For cavitation or noise attenuation, it may be desirable to spread the pressure drop taken by a valve over as many components within the valve as possible. Each component has a pressure drop ratio: a ratio of pressure drop divided by inlet pressure to that component. Under specified conditions, a valve restricts flow which results in an overall pressure drop. This overall pressure drop may be divided among the various components within the valve that contribute to flow restriction and thus to the overall pressure drop.

SUMMARY

In one general implementation, a valve according to the present disclosure includes a body, a throttling ball, and a shoe member. The body includes an upstream flow passage and a downstream flow passage in fluid communication with an interior cavity of the body. The throttling ball is disposed within the interior cavity and is rotatable within the interior cavity on an axis to adjust the valve from a closed position to an open position. The throttling ball includes a fluid conduit extending through the throttling ball, where the fluid conduit is alignable with the upstream flow passage and the downstream flow passage. The shoe member is disposed in the cavity abutting an interior surface of the cavity and detachably secured to the body. The shoe includes a fluid passage there through having an inlet on an upstream side being alignable with the flow conduit of the throttling ball and an outlet being alignable with the downstream flow passage of the body. The shoe has an interior surface including at least a partial hemisphere with an opening therein, where the interior surface of the shoe is disposed adjacent to and tracking an external surface of the throttling ball.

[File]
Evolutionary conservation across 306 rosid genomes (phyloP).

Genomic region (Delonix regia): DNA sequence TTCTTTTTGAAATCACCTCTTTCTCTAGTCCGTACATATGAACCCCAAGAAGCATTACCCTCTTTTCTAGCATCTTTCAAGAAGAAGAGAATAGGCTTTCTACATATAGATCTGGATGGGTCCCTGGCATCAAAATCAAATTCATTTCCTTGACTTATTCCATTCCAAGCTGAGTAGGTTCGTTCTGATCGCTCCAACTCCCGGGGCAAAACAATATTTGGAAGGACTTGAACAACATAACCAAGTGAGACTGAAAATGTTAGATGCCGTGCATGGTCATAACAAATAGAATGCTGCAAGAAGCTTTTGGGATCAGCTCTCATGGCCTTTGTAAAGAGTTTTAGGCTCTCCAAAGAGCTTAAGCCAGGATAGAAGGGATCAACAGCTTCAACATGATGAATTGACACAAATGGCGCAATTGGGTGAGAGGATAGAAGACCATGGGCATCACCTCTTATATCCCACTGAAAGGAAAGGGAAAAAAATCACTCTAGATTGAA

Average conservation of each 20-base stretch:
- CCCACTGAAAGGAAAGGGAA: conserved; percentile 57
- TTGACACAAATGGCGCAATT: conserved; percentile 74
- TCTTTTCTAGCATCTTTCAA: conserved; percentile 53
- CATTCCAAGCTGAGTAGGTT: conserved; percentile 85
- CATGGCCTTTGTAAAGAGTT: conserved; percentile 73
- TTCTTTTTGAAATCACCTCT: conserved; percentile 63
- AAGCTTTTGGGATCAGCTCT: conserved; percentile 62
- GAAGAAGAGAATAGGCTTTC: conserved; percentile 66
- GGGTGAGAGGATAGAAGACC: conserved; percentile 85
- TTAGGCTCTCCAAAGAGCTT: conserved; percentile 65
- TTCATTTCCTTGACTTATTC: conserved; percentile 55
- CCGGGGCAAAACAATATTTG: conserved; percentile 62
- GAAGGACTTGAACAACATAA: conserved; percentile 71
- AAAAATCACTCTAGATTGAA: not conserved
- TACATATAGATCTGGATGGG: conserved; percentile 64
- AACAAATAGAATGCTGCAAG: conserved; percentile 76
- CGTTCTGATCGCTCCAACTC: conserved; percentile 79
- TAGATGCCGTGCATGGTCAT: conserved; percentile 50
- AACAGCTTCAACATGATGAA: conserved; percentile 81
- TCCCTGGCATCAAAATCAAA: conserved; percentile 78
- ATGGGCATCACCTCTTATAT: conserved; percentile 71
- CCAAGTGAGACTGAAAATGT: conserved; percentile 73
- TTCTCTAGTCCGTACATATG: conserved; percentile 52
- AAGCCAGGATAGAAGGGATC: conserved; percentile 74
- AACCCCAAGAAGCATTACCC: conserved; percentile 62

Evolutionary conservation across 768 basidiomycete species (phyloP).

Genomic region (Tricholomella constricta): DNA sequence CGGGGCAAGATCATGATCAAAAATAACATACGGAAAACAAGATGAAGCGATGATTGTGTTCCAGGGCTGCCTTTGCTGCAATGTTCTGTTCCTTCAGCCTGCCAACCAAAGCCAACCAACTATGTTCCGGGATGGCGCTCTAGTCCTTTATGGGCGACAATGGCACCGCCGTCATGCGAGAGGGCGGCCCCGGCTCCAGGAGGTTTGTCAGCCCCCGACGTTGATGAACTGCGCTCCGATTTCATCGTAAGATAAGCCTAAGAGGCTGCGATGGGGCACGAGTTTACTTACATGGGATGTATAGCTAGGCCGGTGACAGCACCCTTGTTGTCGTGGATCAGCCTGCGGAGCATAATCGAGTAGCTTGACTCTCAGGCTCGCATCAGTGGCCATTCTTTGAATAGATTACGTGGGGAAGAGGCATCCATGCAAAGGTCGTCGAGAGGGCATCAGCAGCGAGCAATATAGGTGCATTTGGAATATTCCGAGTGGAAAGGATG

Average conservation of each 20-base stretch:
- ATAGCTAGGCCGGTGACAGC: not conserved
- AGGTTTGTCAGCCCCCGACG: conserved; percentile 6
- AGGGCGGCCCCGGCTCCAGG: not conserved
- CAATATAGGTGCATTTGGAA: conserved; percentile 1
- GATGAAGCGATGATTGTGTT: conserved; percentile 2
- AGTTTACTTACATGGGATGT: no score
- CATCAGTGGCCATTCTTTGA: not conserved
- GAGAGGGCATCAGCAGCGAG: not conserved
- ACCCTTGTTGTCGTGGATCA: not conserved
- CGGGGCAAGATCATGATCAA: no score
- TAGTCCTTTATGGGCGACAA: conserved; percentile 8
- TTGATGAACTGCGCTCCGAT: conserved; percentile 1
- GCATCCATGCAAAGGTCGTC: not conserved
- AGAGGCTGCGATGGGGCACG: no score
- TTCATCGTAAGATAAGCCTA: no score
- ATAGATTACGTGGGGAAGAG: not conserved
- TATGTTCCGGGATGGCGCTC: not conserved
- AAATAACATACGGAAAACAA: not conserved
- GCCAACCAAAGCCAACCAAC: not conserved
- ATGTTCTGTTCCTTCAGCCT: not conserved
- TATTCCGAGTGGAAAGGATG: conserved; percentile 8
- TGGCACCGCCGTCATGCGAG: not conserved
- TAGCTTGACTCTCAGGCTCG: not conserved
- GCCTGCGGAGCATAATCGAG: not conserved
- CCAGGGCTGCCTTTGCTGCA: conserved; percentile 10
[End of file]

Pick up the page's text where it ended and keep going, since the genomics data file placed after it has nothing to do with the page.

In some specific implementations, the valve may further include a diffuser disposed through the throttling ball, where the diffuser includes a diffuser plate at an upstream end of the flow conduit. The diffuser plate may include a plurality of apertures allowing fluid communication there through substantially orthogonal with the axis of rotation of the throttling ball. Additionally, the diffuser plate may be a first diffuser plate and the diffuser may include a second diffuser plate proximate the fluid outlet. The second diffuser plate may include a plurality of apertures allowing fluid flow there through substantially orthogonal with the axis of rotation of the throttling ball.

In certain implementations, the valve may further include an internal trim disposed in the fluid conduit, where the internal trim includes a plurality of flow plates aligned substantially perpendicular to the axis of rotation of the throttling ball. Each flow plate may allow fluid communication through a plurality of orifices disposed through the flow plate, where the fluid communication through the orifices is substantially orthogonal to the fluid communication through the plurality of apertures of the diffuser plate. The flow plate may include a plurality of orifices there through allowing fluid communication substantially perpendicular to the axis of rotation of the throttling ball. In some aspects, the internal trim may include between and including two flow plates and five flow plates. Also, the internal trim may further include at least one support plate disposed generally parallel to the axis of rotations of the throttling ball and between at least two flow plates. The support plate may be secured to the at least two flow plates and allow fluid communication through a plurality of orifices disposed through the support plate. In some aspects, two flow plates and two support plates may form a rectilinear flow passage through the trim.